19. “I Won’t Hold You Back” by Toto

Here is an awesome ballad by an awesome band! This song came off the album Toto IV, which also provided us with “Rosanna” and “Africa“. [I’m pausing the countdown right now as I listen to “Africa”. If this countdown is late, you’ll know why. Oooh, shiny object!]

18. “Der Kommissar” by After the Fire

Yet another classic ’80s tune! This countdown is a great time capsule for ’80s music. This song was originally performed by Falco. Falco’s version is in German, so it wasn’t a big a hit in the U.S. as it was in Europe. However, a year later, After the Fire recorded this song in English, and made it a smash hit, topping out at #5 on the charts.

17. “Family Man” by Hall & Oates

I think we would be hard-pressed to find a countdown in the early-to-mid ’80s that didn’t have at least one Hall & Oates tune. This song was written, and originally performed by Mike Oldenfield, featuring Maggie Reilly on main vocals. A year later, Hall & Oates took the song, and made it a huge hit, reaching up to #6 on the charts. I prefer the Hall & Oates version, but the original is also really good.

16. “Photograph” by Def Leppard

One of my all-time favorite bands of all-time! Incredible song off of an incredible album. Def Leppard is still going strong today, as they just released a new, self-titled, album. If you are interested in Def Leppard at all, you really need to check out that album. It’s probably their best since Hysteria, in my humble opinion.

15. “Jeopardy” by The Greg Kihn Band

This was a very cool ’80s song…until Weird Al ruined it for me. Now, whenever I hear this song, I can’t get Weird Al’s “I Lost On Jeopardy” out of my head, complete with Don Pardo telling Weird Al that he doesn’t win a year supply of Rice-a-Roni, the San Francisco treat, he doesn’t get to come back tomorrow, he doesn’t even get a lousy copy of the home game. He’s a complete loser!

14. “Don’t Let It End” by Styx

Another one of my favorite bands, and their second entry on the countdown this week. This is a very nice Dennis DeYoung ballad from Styx’s Kilroy Was Here album. I knew that this was a great hit, but I didn’t know that it charted as high as #6.

13. “Faithfully” by Journey

Yet another one of my favorite bands! Queen and Journey are my #1 and #2 bands. This song is one of Journey’s most recognizable hits. It is such a great ballad. Between Steve Perry’s incredible vocals, Jonathan Cain’s awesome keyboard riff, and Neal Schon’s classic guitar solo, this is perfection. When I saw Journey in concert in 1999 for their comeback with Steve Auggeri, they closed out the concert with this song. I had never been to a rock concert that closed out with a ballad. It was very classy.

12. “Always Something There to Remind Me” by Naked Eyes

And we have yet another classic ’80s song that is also a cover. This song was written by Burt Bacharach and Hal David in the ’60s. It reached up to #49 on the charts in 1964 by Lou Johnson. And just as Naked Eyes has that classic ’80s sound, Lou Johnson has that classic ’60s soft rock sound. The Naked Eyes version was a big hit in the U.S., topping out at #8.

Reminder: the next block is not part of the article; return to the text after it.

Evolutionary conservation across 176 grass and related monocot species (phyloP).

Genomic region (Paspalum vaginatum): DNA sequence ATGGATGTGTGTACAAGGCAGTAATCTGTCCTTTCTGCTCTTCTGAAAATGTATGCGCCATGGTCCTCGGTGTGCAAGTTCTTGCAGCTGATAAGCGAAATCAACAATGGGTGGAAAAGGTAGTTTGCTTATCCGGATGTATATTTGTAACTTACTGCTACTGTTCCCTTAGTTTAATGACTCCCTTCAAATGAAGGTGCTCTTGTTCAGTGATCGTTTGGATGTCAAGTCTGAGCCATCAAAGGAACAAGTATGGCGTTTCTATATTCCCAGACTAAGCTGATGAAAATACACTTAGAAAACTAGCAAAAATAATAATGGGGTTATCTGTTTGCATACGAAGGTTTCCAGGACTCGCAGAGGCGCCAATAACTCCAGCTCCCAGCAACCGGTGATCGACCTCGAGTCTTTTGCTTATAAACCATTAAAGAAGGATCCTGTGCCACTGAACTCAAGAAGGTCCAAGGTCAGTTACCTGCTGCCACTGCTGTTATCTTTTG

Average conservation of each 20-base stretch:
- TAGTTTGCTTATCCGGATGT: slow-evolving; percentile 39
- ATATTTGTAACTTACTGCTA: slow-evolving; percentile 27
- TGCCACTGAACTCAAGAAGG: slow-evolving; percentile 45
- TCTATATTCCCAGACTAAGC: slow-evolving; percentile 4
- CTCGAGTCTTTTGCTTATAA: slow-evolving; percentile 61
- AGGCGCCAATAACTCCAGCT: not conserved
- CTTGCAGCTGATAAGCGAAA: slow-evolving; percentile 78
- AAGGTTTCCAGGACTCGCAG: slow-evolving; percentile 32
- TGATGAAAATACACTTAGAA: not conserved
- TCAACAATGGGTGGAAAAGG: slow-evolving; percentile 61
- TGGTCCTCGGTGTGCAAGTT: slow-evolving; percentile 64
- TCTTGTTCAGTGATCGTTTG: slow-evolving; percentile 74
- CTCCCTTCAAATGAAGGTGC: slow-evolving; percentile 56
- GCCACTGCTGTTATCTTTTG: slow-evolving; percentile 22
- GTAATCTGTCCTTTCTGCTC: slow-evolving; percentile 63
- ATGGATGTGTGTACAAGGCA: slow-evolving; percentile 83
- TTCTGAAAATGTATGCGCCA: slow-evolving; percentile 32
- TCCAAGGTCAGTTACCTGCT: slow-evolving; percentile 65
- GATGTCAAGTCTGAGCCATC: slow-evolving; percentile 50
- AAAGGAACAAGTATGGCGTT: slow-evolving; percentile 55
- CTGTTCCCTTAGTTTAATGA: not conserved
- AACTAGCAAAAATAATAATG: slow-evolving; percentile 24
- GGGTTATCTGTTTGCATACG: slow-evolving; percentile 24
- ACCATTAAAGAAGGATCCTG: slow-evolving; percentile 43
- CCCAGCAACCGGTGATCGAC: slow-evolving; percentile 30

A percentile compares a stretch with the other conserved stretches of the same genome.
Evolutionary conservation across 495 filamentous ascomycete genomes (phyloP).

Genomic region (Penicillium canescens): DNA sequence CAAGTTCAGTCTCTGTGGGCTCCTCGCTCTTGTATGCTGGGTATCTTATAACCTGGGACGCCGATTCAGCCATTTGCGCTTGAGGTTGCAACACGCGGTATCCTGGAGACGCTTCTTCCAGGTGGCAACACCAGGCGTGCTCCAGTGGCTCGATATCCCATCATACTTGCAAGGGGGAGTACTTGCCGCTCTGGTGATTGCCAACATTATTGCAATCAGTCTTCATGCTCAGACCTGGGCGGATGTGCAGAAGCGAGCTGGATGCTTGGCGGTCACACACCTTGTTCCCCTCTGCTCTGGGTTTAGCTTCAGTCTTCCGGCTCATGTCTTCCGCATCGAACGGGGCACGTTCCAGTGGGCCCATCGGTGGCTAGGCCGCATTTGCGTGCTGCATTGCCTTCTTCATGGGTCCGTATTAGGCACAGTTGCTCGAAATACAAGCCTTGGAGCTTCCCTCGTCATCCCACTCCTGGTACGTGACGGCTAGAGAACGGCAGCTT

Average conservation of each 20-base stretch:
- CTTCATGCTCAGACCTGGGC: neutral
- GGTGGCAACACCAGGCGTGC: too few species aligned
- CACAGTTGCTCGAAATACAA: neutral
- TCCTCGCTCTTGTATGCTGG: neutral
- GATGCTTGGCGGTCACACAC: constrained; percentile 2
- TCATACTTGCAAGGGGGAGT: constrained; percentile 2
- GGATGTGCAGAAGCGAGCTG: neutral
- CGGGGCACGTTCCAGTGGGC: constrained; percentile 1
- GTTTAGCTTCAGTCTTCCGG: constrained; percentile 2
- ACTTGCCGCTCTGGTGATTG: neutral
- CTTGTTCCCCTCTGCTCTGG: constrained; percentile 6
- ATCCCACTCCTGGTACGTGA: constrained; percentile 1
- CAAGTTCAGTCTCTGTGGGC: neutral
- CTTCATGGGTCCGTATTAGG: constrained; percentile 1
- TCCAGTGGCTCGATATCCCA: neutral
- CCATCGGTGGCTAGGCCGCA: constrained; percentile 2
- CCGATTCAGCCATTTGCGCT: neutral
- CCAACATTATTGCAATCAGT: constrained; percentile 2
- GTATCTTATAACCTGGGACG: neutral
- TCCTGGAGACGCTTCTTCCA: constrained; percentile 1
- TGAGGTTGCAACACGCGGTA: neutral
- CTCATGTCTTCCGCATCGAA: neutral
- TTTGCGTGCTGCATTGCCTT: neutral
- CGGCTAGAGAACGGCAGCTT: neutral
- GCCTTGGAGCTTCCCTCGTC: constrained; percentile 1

11. “Affair of the Heart” by Rick Springfield

We’ll wrap up today with some Rick Springfield! And it’s not “Jessie’s Girl”! This is an outstanding rock song. It was actually nominated for a Grammy Award for Best Male Rock Vocal Performance in 1984. But, just like anybody else who released any songs between 1982 and 1984, he lost to Michael Jackson.


Well, that’s it for today. We’ll close out this awesome countdown on Friday. Again, feel free to leave a comment about your thoughts of any of the music we’ve covered so far.

Top 40 Songs This Week – June 18, 1983: Songs 10-1

Welcome back as we wrap up this week’s Top 40 Countdown. There have been some flat-out classics so far this week, and today is no different. You can go back and check out songs 40-31 30-21, and 20-11. Well, I think this has been one of the better Top 40 weeks, so let’s Return to the week ending June 18, 1983, and finish the countdown.

10. “Family Man” by Hall & Oates

Well, here’s a blast from the past. Hall & Oates were a staple of the ’80s music scene. But, this song is often overlooked. This song is actually a cover, originally done by Mike Oldfield (with Maggie Reilly on vocals) in 1982. Hall & Oates made it their own, and made it a big hit, topping out at #6 on the charts.

9. “Affair of the Heart” by Rick Springfield

Just like Hall & Oates, Rick Springfield had a great hot streak in the early-to-mid ’80s. This song, Springfield’s first single from his Living in Oz album, would be his fourth top 10 hit, peaking right here at #9. It was nominated for Grammy Award for Best Male Rock Vocal Performance in 1984, but lost to Michael Jackson’s “Beat It”.

8. “There’s Always Something There to Remind Me” by Naked Eyes

This synthpop song just screams ’80s! But, did you know that this was a cover? It was originally written by Burt Bacharach and Hal David in the ’60s. The original recorded version was released by Lou Johnson in 1964. Sandie Shaw also released a version of this song that same year, and it was a #1 hit in the U.K., Canada, and South Africa.
The 1964 versions and this ’80s version were each a product of their time. I like all the versions, but of course, I prefer Naked Eyes.

7. “Don’t Let It End” by Styx

This is a nice ballad by one of my favorite bands – Styx. This song is from their divisive album, Kilroy Was Here. This was the beginning of the end of the original run of Styx, but you wouldn’t know it here.